Eblex E-News April 2012

By Suffolk Sheep Society 8th May, 2012

Welcome, Massive growth for meat exports and Worming lambs

Welcome

It is pleasing to note that nearly two-thirds of beef and sheep farmers questioned in our recent communications survey are planning to invest in their business in the next 12 months, indicating that they are confident in the future of the sector.  The results show that 60 per cent of respondents were planning significant investment, with machinery (61 per cent), buildings and housing (53 per cent) and changes to the flock.herd (50 per cent) coming top of the list of areas for expansion.  The vast majority of auction markets questioned (84 per cent) were also planning investment, along with 48 per cent of abattoirs.

It is the first time we have asked about planned investment as part of our annual survey which we use to find out what levy payers think of some of the services we provide and to inform our decisions regarding the activities we undertake. 

The results are very encouraging and reflect the increased confidence in the beef and sheep sector that we are encountering on farms across England.  The steady improvement in the beef price we have experienced since early last year, and the continued strong sheep prices, are having a positive effect.  However, it would be wrong to suggest that all is rosy and all producers will be seeing additional profits flood in.  Conditions have been tough for a number of years, particularly for the suckler cow herds, and rising input costs certainly aren't making things any easier.  However, what we hope we are seeing is the start of a rebalancing in the industry where margins begin to improve for producers.

Massive growth for meat exports

Exports of UK livestock products rose to £2.325* billion in 2011, an increase of 22% from 2010, according to data released by EBLEX and BPEX.

In 2006, the first year following the resumption of beef exports, total livestock product exports represented only £1.032 billion.

Carcase meat exports make up the vast majority of these exports, with beef representing 18.8%, lamb and mutton 16.3%, poultry 13.1% and pork 7.4% of the total value. The fastest growing category is beef offal, sales

of which have more than doubled over the last two years. The fastest growing export region is the Far East.

Jean‐Pierre Garnier, export manager for EBLEX and BPEX, said: “These impressive figures vindicate our efforts and those of individual exporters to boost exports of livestock products over the last few years.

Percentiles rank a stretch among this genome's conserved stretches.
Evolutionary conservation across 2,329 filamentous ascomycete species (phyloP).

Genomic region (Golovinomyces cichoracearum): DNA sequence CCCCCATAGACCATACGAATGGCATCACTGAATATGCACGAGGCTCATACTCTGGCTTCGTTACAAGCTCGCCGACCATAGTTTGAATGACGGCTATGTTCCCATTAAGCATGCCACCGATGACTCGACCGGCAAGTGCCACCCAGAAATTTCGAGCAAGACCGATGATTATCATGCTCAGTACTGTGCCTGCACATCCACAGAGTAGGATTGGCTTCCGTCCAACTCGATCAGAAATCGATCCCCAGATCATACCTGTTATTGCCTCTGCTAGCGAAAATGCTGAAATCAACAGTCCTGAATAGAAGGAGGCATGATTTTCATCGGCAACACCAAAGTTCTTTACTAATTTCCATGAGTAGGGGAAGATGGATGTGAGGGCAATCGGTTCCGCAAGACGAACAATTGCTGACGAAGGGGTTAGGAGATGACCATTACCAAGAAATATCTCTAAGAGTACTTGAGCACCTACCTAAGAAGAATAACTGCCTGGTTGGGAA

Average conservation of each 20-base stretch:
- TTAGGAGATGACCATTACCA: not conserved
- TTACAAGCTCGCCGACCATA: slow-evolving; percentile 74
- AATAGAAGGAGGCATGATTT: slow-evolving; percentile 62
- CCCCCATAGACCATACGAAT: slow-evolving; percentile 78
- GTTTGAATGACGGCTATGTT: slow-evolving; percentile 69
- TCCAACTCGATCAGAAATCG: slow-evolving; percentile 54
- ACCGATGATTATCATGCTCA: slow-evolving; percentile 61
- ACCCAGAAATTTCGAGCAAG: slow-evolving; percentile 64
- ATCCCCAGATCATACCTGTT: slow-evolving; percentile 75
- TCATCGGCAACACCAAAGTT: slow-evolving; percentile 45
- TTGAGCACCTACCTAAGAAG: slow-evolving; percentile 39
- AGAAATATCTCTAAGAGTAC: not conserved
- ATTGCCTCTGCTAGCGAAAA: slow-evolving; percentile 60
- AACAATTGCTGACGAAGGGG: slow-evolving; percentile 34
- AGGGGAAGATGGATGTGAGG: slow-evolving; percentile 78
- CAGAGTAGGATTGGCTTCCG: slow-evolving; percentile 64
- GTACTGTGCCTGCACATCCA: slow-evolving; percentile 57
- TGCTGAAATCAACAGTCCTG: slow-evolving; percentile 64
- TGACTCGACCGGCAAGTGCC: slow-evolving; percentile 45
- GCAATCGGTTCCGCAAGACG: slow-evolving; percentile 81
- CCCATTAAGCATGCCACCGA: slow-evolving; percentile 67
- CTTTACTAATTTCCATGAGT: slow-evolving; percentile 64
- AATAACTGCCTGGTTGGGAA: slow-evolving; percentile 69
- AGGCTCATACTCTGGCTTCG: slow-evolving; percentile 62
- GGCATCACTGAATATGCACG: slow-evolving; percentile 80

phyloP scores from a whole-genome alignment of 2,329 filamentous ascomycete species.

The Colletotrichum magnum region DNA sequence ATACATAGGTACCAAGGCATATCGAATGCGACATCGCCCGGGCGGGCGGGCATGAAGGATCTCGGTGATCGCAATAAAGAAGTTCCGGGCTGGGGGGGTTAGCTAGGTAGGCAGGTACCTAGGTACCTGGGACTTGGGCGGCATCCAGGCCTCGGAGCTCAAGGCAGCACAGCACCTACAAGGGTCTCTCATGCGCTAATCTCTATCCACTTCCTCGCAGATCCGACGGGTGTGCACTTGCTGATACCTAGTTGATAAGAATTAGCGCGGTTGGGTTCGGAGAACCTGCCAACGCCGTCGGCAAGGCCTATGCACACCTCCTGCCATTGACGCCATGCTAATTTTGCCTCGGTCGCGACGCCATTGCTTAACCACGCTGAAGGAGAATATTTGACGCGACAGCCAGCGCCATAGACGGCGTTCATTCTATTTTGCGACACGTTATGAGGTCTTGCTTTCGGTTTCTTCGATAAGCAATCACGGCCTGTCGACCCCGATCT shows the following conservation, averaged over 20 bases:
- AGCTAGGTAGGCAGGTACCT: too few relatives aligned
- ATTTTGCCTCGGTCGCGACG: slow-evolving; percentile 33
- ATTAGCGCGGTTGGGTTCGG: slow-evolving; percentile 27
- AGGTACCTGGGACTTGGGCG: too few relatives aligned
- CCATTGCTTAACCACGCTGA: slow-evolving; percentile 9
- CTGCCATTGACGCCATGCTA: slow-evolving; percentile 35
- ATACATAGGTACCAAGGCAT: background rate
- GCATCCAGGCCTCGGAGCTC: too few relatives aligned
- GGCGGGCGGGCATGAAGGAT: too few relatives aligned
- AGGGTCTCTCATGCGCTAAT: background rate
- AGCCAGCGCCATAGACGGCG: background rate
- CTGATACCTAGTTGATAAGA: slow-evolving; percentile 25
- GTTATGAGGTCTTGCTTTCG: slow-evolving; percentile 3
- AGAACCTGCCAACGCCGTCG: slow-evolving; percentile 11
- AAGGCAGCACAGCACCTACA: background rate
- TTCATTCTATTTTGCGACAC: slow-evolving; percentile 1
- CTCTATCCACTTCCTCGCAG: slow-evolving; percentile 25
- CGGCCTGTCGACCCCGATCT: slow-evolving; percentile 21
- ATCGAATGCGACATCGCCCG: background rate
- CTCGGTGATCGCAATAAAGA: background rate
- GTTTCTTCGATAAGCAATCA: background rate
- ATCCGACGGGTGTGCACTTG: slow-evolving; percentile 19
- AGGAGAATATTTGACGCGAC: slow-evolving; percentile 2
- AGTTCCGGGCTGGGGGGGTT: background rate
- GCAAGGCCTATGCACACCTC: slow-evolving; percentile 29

“Global forces such as tight supply and a favourable exchange rate have certainly played a part in increasing our export opportunities, however without strategic planning and hard work we would not be in a position to

take advantage of the situation. “We are particularly pleased to see such positive results from our activities around offal and by‐products as well as our joint initiatives with Government to open new markets.

“With a strong export plan in place for 2012‐13, we can foresee further expansion not only in our core Western European markets but also in the Far East, Sub‐Saharan Africa and many other markets.”

“There is certainly a high level of enthusiasm and confidence among meat exporters which augurs well for the future.”

* HMRC export statistics show carcase meat exports in 2011 totalled £1.713. EBLEX estimates exports of other livestock products, including offals and hides and skins, totalled £0.612 billion.

Worming lambs

Traditionally, lambs have been wormed at a set age and then regularly throughout the season, however this does not always give the best control, says EBLEX livestock scientist Dr Liz Genever.

“To get it right, with minimal use of anthelmintics, it’s important to know which parasites threaten your lambs, and use NADIS information to determine the risk level.

“Use Faecal Egg Counts (FECs) to monitor the worms present and help decide whether a drench is needed.”

For more information, download the EBLEX manual Target Worm Control for Better Returns

1 Comments

Rob Dunsford

Fantastic article - really enjoyed reading.

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